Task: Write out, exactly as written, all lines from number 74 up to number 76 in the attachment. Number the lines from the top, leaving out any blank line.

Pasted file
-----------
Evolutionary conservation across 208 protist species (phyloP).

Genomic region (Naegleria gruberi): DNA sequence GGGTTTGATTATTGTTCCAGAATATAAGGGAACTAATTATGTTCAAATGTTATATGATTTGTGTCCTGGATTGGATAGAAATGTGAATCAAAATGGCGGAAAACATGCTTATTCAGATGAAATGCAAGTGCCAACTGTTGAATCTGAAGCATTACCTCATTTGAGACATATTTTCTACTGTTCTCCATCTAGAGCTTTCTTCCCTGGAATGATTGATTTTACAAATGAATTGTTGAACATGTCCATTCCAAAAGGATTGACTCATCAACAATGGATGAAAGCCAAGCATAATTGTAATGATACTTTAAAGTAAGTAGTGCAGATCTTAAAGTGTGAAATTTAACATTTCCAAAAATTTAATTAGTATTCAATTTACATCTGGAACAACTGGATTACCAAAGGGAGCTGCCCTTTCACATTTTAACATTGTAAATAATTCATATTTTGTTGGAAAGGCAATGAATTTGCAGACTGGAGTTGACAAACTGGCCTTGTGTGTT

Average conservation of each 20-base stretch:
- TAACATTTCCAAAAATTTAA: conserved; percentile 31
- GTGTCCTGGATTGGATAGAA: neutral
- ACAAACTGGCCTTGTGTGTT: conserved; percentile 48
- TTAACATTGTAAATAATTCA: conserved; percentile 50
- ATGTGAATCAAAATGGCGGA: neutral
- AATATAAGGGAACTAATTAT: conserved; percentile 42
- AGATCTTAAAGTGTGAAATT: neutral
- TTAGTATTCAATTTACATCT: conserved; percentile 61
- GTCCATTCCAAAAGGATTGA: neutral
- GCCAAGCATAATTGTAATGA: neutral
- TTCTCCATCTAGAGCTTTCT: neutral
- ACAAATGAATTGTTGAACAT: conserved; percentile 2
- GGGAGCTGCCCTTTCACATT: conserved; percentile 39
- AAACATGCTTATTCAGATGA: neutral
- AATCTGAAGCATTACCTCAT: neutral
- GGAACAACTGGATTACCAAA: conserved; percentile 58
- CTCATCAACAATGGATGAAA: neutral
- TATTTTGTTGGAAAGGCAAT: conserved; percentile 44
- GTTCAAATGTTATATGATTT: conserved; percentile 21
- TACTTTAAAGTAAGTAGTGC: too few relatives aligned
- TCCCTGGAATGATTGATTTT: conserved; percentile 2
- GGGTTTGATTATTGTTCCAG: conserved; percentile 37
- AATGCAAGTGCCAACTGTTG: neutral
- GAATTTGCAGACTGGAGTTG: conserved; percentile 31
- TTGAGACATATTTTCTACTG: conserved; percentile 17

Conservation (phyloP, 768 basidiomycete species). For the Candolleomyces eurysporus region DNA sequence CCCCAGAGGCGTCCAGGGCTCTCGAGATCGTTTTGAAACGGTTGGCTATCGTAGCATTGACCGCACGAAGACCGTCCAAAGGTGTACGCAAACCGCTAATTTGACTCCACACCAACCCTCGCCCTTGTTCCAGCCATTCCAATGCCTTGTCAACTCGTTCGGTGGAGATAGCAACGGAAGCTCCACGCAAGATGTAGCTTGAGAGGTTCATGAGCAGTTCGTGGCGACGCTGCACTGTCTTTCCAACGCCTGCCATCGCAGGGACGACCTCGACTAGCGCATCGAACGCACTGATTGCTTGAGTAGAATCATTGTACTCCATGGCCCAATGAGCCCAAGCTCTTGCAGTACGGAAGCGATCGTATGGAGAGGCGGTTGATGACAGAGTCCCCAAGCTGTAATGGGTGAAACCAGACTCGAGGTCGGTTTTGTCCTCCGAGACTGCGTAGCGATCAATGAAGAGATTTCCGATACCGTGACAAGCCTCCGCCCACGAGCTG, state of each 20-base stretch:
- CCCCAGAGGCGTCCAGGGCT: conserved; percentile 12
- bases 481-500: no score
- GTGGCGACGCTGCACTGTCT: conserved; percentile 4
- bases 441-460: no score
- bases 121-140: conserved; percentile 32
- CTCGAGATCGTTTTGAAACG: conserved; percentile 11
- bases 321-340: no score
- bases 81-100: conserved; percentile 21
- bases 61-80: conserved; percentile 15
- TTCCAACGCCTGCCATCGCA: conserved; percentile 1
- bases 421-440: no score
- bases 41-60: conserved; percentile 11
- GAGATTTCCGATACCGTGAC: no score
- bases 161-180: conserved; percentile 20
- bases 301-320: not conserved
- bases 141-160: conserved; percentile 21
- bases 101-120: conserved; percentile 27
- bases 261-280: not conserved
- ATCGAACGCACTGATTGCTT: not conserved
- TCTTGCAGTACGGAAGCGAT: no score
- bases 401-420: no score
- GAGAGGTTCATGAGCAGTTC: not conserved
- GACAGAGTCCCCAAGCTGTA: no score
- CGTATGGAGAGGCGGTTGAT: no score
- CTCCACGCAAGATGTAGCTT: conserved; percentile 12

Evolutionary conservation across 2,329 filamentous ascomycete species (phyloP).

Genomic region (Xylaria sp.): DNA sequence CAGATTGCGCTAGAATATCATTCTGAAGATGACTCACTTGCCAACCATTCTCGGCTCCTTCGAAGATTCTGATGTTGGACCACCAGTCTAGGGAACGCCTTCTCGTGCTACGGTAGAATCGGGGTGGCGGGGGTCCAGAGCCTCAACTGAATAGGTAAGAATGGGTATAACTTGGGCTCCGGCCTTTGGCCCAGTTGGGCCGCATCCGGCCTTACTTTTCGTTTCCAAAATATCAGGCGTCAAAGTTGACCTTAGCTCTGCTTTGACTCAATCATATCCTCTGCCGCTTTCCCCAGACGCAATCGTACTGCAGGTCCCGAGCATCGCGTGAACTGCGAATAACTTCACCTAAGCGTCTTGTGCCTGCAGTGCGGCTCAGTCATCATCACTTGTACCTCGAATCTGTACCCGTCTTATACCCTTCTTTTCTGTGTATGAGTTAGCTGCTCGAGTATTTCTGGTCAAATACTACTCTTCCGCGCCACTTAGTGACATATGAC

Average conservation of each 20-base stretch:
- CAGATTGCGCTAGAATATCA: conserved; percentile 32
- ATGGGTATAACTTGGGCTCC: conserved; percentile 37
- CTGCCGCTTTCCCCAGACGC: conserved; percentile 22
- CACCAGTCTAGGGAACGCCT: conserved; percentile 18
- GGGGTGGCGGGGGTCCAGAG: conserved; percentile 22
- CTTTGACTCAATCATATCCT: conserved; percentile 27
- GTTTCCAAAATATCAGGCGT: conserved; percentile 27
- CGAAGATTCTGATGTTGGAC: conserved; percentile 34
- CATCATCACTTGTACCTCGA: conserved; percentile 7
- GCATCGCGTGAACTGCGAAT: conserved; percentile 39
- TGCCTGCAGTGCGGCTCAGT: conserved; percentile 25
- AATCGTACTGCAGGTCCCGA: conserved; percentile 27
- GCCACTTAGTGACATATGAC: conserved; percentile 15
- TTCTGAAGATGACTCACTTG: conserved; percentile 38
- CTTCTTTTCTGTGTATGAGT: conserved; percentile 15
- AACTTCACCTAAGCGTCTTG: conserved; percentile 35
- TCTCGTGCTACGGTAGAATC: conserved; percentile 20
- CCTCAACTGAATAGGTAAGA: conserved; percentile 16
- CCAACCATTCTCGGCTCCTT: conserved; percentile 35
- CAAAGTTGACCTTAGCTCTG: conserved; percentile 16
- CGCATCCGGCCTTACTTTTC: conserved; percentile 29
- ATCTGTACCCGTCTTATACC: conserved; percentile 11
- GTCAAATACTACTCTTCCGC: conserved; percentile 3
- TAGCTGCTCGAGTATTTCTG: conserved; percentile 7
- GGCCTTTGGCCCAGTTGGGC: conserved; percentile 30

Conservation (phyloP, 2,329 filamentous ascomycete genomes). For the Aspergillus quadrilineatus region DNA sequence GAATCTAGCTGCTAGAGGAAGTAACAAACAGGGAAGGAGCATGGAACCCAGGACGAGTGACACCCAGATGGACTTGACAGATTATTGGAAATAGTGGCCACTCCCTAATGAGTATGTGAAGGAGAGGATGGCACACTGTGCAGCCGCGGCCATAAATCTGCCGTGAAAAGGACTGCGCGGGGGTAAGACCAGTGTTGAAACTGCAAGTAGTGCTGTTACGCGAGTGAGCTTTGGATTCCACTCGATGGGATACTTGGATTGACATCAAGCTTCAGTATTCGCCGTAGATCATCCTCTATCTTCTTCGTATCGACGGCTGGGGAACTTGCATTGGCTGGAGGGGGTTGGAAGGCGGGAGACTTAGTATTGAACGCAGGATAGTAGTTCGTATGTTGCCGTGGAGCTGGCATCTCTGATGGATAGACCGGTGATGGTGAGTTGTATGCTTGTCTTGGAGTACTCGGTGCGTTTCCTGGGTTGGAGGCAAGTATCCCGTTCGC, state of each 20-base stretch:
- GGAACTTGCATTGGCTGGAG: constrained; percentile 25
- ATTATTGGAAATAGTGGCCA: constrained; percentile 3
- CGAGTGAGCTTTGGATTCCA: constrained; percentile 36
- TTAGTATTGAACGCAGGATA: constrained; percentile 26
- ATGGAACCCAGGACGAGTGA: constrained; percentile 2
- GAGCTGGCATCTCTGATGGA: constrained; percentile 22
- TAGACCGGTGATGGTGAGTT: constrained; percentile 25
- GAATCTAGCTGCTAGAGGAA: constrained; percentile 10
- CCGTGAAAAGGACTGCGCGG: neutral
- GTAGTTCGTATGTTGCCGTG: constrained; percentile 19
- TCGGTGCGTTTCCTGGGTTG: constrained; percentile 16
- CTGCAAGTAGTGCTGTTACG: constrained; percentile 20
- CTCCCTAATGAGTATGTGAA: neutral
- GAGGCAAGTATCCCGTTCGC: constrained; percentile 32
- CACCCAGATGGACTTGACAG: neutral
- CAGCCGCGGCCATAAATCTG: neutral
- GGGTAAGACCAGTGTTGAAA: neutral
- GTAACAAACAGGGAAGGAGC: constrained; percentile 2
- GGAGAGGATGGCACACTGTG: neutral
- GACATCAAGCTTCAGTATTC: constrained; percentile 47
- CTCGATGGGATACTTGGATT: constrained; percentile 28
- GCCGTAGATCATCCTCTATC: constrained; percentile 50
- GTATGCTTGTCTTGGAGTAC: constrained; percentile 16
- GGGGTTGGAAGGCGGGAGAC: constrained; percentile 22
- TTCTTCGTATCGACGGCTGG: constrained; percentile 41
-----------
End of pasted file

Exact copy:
- TCTCGTGCTACGGTAGAATC: conserved; percentile 20
- CCTCAACTGAATAGGTAAGA: conserved; percentile 16
- CCAACCATTCTCGGCTCCTT: conserved; percentile 35